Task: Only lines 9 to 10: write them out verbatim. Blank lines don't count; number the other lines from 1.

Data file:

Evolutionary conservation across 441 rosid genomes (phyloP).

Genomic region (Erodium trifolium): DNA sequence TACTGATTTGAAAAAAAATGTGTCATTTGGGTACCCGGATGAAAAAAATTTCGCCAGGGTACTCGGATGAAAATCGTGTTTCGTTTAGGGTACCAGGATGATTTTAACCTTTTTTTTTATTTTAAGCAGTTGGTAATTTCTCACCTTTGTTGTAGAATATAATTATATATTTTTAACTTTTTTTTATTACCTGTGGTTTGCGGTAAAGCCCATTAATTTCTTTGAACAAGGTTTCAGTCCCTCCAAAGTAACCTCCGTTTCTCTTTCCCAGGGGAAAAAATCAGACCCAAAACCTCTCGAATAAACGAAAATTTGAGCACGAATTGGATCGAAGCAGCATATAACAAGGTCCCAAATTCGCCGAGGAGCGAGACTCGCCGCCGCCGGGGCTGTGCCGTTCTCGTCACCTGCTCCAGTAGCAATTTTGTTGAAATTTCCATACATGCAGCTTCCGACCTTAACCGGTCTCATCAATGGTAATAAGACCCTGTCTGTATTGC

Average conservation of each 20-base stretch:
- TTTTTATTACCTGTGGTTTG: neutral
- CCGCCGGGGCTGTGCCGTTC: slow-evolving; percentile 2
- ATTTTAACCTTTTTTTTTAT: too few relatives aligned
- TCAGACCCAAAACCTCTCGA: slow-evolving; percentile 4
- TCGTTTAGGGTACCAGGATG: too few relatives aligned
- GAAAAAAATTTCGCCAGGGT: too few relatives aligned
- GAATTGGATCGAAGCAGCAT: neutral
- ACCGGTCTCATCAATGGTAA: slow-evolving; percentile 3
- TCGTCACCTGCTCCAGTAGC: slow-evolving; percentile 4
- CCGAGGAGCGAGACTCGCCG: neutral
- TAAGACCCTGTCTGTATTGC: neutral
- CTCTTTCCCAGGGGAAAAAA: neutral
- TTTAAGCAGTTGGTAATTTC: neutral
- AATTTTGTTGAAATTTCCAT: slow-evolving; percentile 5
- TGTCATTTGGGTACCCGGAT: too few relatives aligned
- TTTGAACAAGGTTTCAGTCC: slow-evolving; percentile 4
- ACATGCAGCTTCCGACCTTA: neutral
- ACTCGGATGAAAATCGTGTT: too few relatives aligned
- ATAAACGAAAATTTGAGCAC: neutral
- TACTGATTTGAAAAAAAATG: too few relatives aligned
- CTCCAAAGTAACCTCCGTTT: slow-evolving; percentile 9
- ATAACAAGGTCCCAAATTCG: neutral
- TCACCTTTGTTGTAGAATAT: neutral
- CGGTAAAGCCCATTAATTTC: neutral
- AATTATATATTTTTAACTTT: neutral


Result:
- GAAAAAAATTTCGCCAGGGT: too few relatives aligned
- GAATTGGATCGAAGCAGCAT: neutral